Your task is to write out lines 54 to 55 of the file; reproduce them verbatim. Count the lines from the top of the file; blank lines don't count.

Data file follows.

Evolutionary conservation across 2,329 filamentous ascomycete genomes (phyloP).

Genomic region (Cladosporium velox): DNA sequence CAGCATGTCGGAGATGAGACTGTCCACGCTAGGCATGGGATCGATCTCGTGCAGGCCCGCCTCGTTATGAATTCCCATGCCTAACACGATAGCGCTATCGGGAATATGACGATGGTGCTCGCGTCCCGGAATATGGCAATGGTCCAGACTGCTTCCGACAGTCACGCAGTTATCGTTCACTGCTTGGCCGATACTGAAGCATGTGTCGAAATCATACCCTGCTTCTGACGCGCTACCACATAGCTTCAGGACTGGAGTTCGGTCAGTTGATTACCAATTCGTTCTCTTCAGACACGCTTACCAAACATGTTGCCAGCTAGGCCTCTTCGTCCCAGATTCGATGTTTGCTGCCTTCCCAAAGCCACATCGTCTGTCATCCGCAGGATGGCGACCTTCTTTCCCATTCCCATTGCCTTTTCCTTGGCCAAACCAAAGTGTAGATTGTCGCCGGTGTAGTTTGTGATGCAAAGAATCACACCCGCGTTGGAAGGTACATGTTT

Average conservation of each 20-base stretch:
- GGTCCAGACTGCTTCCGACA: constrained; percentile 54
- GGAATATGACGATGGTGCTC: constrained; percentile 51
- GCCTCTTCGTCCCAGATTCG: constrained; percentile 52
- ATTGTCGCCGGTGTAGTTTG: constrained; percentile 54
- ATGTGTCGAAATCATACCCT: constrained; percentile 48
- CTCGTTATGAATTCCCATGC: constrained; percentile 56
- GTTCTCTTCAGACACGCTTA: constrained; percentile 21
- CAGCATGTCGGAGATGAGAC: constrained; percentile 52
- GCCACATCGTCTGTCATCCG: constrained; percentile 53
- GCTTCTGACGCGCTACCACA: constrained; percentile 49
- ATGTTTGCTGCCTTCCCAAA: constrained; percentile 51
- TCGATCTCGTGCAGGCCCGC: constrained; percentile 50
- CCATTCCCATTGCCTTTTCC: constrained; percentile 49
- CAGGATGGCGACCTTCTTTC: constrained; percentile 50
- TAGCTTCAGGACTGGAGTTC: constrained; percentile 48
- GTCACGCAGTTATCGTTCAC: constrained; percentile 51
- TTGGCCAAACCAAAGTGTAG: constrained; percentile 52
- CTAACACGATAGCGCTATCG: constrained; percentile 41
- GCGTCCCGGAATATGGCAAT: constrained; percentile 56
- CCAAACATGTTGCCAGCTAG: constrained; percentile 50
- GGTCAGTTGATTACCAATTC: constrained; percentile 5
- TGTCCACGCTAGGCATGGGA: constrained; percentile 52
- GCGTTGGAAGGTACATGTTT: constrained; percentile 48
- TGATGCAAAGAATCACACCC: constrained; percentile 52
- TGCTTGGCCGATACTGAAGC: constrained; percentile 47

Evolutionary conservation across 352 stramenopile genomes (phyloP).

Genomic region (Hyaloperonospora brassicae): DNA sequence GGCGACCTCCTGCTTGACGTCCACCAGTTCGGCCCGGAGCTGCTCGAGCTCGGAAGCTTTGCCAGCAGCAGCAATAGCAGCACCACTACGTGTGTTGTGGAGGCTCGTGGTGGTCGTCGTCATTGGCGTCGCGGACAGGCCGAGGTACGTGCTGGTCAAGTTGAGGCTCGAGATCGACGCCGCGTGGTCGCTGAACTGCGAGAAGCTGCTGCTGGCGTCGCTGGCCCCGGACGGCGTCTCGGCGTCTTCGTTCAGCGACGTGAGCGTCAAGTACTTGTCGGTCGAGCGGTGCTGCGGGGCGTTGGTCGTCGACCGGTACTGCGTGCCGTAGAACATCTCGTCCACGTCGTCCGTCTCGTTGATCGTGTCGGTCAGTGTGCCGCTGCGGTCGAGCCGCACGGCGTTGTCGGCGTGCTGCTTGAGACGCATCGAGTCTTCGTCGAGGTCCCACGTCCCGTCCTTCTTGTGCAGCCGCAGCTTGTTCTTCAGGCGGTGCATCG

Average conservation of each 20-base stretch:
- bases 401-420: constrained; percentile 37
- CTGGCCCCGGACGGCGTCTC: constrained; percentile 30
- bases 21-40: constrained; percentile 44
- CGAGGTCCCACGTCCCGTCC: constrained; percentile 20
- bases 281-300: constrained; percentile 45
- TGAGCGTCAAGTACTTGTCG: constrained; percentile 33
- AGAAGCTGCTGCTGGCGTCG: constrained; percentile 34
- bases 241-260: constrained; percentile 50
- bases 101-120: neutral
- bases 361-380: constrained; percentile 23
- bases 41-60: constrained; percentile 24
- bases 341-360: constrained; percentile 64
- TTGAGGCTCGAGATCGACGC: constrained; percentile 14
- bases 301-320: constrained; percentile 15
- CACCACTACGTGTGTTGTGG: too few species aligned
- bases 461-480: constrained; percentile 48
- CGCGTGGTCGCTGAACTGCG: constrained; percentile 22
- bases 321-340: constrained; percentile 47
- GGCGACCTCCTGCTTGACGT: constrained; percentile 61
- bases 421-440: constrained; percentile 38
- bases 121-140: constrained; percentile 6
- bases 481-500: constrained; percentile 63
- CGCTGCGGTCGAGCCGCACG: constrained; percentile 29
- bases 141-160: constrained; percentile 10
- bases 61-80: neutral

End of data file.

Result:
- CGCTGCGGTCGAGCCGCACG: constrained; percentile 29
- bases 141-160: constrained; percentile 10